Martyr syndrome and subconscious programming

Gandhi once said, “Happiness is when what you think, what you say, and what you do are in agreement.”

When you are living in the martyr syndrome or in victim behavior, what you are thinking, saying, or doing are not in agreement.

In relationships for example, your spouse or partner makes yet another request (or demand) for you to do something or go somewhere with them. You don’t want to do it, you resent doing it, you complain to other people (but never your spouse or partner) that you don’t want to do it and then… YOU DO IT ANYWAY.

What you think, say and do are OUT of agreement.

Now you’re possibly saying to yourself, yeah, that’s exactly what I do, I want to stop it, how do I stop it?

Henny Youngman, the late, stand up comedian known for his one-liners, used to tell a joke:
A man goes to see his doctor. He tells the doctor, “Doc, it hurts when I do this.” The doctor says, “Don’t do that.”

Simple advice but why is it SO, SO, SO hard to do? Drumroll, please…

Your subconscious mind is running your behavior.

Is your subconscious mind some sick, twisted beast determined to sabotage you?

No, your subconscious is there to help you and does a lot of marvelous things to keep you alive and functioning. It controls your breathing, digestion, heart and blood flow, and many other things so you don’t have to consciously think about them.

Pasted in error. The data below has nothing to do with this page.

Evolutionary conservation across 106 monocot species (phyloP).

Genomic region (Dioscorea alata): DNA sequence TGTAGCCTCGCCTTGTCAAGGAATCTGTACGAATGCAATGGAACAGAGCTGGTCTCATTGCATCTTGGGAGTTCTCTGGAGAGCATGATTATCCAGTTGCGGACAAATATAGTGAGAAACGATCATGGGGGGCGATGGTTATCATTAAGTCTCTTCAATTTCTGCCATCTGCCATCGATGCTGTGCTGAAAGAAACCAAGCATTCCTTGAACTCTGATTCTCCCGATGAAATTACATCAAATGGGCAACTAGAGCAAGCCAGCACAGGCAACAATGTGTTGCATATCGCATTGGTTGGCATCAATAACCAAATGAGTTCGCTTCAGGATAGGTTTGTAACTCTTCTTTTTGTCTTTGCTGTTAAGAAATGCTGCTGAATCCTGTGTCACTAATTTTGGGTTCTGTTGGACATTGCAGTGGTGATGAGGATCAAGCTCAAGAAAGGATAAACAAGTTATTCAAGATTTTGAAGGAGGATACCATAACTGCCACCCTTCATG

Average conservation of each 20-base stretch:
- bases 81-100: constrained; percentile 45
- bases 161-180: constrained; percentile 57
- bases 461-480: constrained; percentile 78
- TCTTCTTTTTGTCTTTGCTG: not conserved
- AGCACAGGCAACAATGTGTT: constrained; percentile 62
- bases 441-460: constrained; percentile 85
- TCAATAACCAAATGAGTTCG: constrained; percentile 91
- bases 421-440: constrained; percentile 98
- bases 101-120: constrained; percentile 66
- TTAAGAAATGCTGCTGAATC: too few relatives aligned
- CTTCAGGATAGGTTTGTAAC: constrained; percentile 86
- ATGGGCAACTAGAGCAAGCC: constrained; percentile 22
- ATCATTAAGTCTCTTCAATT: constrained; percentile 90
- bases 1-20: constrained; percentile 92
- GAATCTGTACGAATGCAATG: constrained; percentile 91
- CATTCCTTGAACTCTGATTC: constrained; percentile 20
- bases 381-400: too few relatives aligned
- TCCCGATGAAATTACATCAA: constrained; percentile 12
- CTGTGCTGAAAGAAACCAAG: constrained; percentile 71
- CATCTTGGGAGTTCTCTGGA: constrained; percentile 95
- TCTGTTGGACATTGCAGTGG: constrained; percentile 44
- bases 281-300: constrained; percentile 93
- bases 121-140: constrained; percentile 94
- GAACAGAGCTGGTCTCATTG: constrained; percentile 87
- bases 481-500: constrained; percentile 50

And it also dictates a lot of your behavior.

The subconscious mind is kind of like software that has acquired and accumulated your ‘programming’ over your lifetime, a majority of which was acquired in childhood. It tries to help you by protecting you, and it does so by running the ‘programs’ or response behaviors you’ve adopted to deal with a variety of situations.

The situations are usually ones that cause some type of fear response and the subconscious protects you against the fear. In the above example, if you’re afraid to say NO to your spouse or partner, it protects you by running the behavior program where you do what was asked even though you don’t want to and resent doing so.

Instead of saying NO and risking disapproval, or an argument, when you stood up for yourself, you avoid the fear of that course of action and settle for one that avoids confrontation and makes you resent the other person AND yourself for not standing up for what you really wanted.

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